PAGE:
Two Borgata Hotel Casino & Spa patrons can proceed with their putative class action alleging they were wrongfully denied use of free parking vouchers after a New Jersey federal judge on Friday ruled their claims to be adequate under several consumer protection laws.
A contractor for the Port Authority of New York and New Jersey lobbed a suit on Friday in New York state court accusing the bistate agency of skipping out on a $6.6 million tab it owes for the installation of steel structures at a World Trade Center facility.
Counsel for a former Merck & Co. Inc. executive claiming gender and pregnancy discrimination cost her a promotion and then her job made a final pitch to jurors on Friday, trying to paint the business reasons the pharmaceutical giant has offered for those moves as mere pretext.
More than 60 former Ford Motor Co. heavy-duty truck dealers urged the U.S. Supreme Court to review a Third Circuit decision binding them to its 2013 ruling that nixed a $30 million jury award in a breach of contract class action against Ford, saying the appellate court’s underlying opinion contained factual errors.
A New Jersey real estate developer has agreed to pay a $225,000 penalty to settle allegations it failed to control stormwater discharges that resulted in pollution of six watersheds, the U.S. Department of Justice and Environmental Protection Agency said Friday.
A woman accusing personal injury firms Layser & Freiwald PC and Spencer & Associates of botching a medical malpractice suit urged the Third Circuit on Wednesday to revive her professional negligence suit, saying the Pennsylvania high court ruling relied on by the lower court did not apply in her case.
Consolidated Railroad Corp. and related rail companies fighting lawsuits over a 2012 train derailment and chemical spill after a bridge collapse were hit with another complaint Tuesday by a New Jersey woman who claims the resulting toxic exposure led to the amputation of her right leg.
A New Jersey appeals court delivered another blow Friday to the lone applicant of the state's offshore wind energy program, saying the New Jersey Board of Public Utilities' refusal to greenlight a proposed project was lawful and should be given deference.
A New York federal judge on Thursday awarded Olin Corp. $5.4 million in a dispute with OneBeacon American Insurance Co. over environmental cleanup costs at a New Jersey site, after denying OneBeacon's request for trial to determine the amount because standard pro rata allocation method applied.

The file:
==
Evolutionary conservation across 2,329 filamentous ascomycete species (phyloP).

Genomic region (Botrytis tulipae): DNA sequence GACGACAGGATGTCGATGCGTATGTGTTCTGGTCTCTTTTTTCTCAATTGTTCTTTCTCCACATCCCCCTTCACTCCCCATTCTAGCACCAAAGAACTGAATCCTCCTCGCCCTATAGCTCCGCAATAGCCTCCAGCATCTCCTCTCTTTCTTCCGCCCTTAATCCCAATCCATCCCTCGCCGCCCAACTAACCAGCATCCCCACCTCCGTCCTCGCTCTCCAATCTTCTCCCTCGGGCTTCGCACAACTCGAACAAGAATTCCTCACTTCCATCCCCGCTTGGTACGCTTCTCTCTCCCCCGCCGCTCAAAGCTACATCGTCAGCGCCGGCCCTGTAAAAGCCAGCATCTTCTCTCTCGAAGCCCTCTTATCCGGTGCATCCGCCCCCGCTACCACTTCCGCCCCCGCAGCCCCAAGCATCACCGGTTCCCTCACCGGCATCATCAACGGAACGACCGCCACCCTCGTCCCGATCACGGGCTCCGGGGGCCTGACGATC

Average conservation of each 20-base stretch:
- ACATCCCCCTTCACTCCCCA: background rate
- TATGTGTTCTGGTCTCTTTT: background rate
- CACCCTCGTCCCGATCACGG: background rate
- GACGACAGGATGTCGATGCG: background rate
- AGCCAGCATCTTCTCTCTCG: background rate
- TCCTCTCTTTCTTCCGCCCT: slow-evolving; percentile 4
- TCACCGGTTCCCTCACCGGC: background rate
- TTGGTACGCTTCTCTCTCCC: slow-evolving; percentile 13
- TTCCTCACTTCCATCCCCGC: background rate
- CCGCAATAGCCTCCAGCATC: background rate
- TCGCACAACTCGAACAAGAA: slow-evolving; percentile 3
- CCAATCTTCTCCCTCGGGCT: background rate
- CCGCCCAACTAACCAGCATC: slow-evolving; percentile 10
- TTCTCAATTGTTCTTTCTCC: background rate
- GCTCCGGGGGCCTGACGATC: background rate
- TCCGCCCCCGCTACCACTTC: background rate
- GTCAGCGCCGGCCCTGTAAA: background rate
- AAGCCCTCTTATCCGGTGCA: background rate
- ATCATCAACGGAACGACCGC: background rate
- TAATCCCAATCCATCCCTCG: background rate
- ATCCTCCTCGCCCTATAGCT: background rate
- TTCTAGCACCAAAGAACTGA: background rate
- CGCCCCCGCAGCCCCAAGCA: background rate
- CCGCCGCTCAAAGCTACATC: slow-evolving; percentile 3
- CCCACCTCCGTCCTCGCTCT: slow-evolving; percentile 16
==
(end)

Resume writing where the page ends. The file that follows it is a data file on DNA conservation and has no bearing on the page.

Two Canadian penny stock promoters have been accused in New Jersey federal court of manipulating two microcap stocks to create the false appearance of market interest, generating $17.2 million in illegal stock sale proceeds, the U.S. Securities and Exchange Commission said Thursday.
The Port Authority of New York & New Jersey board of commissioners voted unanimously Thursday to award a $3.6 billion development project at LaGuardia Airport to a group led by Swedish construction giant Skanska AB as the cross-state agency moves forward with the the first step in a massive overhaul of the aging airport.
New Jersey's Supreme Court ruled Thursday that lower courts properly extended the yearlong period CitiMortgage Inc. could challenge a couple's ability to discharge liens on their property following their emergence from bankruptcy, because Citi was never served notice of the bankruptcy.
A New Jersey man on Thursday admitted his role in a mortgage scheme that used phony documents and straw buyers to fraudulently obtain over $6 million in property loans, leading to several defaults and exposing public and private lenders to millions of dollars in potential losses.
Japanese pharmaceutical giant Daiichi Sankyo Inc. is pressing the New Jersey Supreme Court to formally centralize dozens of lawsuits in the state blaming Benicar and its other blood pressure medications for gastrointestinal problems, according to a notice posted Wednesday.
The Third Circuit affirmed a Philadelphia hospice owner’s conviction on Medicare fraud charges Thursday, saying the defendant’s claims of prosecutorial misconduct, evidentiary errors, and harsh sentencing and restitution order were without merit.
A New Jersey cardiology practice will pay $3.6 million to settle allegations from federal prosecutors that it billed federal health care programs for tests that were not medically necessary in violation of the False Claims Act, the U.S. Department of Justice said Thursday.
Delaware-based hotel chain Days Inn Worldwide Inc. on Wednesday filed a suit against its franchisee GHR Enterprises Inc. in New Jersey federal court, claiming that the company violated a franchise agreement by defaulting on payments and failing to bring its franchise up to Days Inn's quality standards.